Improved Storage for Forklift Batteries and Chargers
A common and enduring myth claims that concrete floors can siphon the energy out of lead-acid batteries. Fortunately, it isn’t true — but there are plenty of other reasons to keep forklift batteries off of the ground. Efficient battery rooms use tiered storage systems and forklift battery charger stands to complete change-outs quickly and safely.
For most facilities, dedicated battery stands are the safest and most cost-effective way to store forklift batteries. When properly configured, they offer numerous advantages. Some of the major benefits:
Multi-tier forklift battery stands require less floor space.
In the warehousing industry, square footage translates directly into revenue, and there’s no reason to waste space on forklift battery storage. Double, triple, and quad stack system stands allow you to store forklift batteries without expanding the battery room's footprint, and by using vertical space, you can easily scale your operation when you need to add new trucks to your fleet.
Last year, warehouse space in the U.S. had an average yearly rental price of close to five dollars per square foot. If your forklift batteries are three feet long and two feet wide, each unit costs about thirty dollars a year in storage space alone — and for larger fleets, the numbers can quickly add up. Vertical battery stands can improve space utilization by up to 400 percent.
Roller beds allow for easier (and more efficient) battery transfers.
If your forklift fleet is equipped for horizontal battery extraction, choose stands with spark-proof poly-sleeved rollers. Roller beds reduce the force required to transfer batteries, placing less stress on the battery, the extractor, and the lift truck itself.
Drip pans capture electrolyte runoff.
Even in perfect conditions, some forklift batteries will leak. It’s always better to collect any lost electrolyte in an acid-resistant drip pan than to let it collect on battery cases or pool into dangerous, corrosive puddles.
Choose a battery stand that is powder coated for acid resistance, and don’t forget the stainless steel drip pans when outfitting your battery room.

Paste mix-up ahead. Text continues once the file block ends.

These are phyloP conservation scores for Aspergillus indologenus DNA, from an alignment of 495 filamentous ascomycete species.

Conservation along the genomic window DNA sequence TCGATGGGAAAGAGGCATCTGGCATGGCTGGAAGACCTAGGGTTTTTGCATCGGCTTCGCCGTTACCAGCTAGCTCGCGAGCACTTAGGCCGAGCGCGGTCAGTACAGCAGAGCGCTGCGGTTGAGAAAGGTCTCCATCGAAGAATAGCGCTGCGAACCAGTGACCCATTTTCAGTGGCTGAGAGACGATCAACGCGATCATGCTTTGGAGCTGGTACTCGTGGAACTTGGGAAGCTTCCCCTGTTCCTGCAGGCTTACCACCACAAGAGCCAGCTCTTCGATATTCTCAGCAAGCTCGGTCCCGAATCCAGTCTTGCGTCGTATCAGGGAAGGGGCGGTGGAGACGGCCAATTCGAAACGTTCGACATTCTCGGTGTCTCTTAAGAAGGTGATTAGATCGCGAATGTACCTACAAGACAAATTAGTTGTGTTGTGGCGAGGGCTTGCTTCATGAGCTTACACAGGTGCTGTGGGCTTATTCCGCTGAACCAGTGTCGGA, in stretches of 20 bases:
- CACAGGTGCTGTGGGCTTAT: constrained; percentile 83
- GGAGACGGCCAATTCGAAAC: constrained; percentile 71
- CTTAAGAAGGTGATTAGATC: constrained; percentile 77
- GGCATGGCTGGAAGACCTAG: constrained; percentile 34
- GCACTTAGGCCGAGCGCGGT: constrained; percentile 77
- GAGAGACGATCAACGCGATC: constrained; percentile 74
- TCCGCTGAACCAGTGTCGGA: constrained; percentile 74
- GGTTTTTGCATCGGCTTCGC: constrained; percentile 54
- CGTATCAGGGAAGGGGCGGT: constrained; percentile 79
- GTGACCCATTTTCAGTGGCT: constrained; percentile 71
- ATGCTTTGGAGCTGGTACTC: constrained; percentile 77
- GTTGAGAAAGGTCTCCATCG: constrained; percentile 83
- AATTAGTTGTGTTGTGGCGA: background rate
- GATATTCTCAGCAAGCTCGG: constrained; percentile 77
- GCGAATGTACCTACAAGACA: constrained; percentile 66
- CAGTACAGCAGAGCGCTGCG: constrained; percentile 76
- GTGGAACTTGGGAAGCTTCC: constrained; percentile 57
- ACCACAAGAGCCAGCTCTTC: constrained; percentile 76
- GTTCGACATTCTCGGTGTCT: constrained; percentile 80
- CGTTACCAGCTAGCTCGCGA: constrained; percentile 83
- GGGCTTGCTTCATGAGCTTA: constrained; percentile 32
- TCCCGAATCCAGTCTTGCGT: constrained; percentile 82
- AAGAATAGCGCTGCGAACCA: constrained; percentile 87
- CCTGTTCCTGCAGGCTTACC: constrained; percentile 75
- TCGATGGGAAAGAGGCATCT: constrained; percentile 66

Integrated charger stands reduce footprint and clutter.
Most quality forklift battery stands feature integrated charger shelves above the battery bed. This helps to cut down on battery room clutter and reduces floor space requirements to the absolute minimum.
Battery stands drastically reduce the risk of sparking.
Forklift battery cases are often made out of steel, which can spark when rubbed against hard, rough surfaces like concrete. Even if your forklifts are configured for vertical battery extraction they risk sparking every time you lift them from the concrete. Sparking in the battery room is a serious explosive hazard due to buildup of hydrogen gas, so these hazards should be avoided at all costs. Stands equipped with spark proof rollers or hardwood rails are a much safer storage medium than concrete floors.
Cable routing protects equipment.
Loose charger cables are vulnerable. They can be run over by forklifts, caught up in equipment, or damaged by kinking. Battery stands can be outfitted with detailed cable routing systems that keep every cable out of harm's way without sacrificing accessibility.
The myth about batteries on concrete floors comes from the early days of lead-acid batteries. Back then, industrial batteries contained glass cells and wooden cases. If the wood soaked up moisture from a damp concrete floor, it could swell, cracking the cells and ruining the battery. That’s not a danger for today’s forklift batteries.
Of course, while concrete floors can no longer suck energy out of your batteries, inefficient storage techniques can certainly siphon revenue out of your operation. Keep your batteries on sturdy, reliable stands to improve safety and efficiency in your battery room.
Fink, Dan. "Ask The Experts: Batteries on Concrete." Home Power. Home Power, Inc., Oct. 2008. Web. 22 July 2015.
“Industrial Space Cost Comparison.” Houston. Greater Houston Partnership, n.d. PDF 22 July 2015.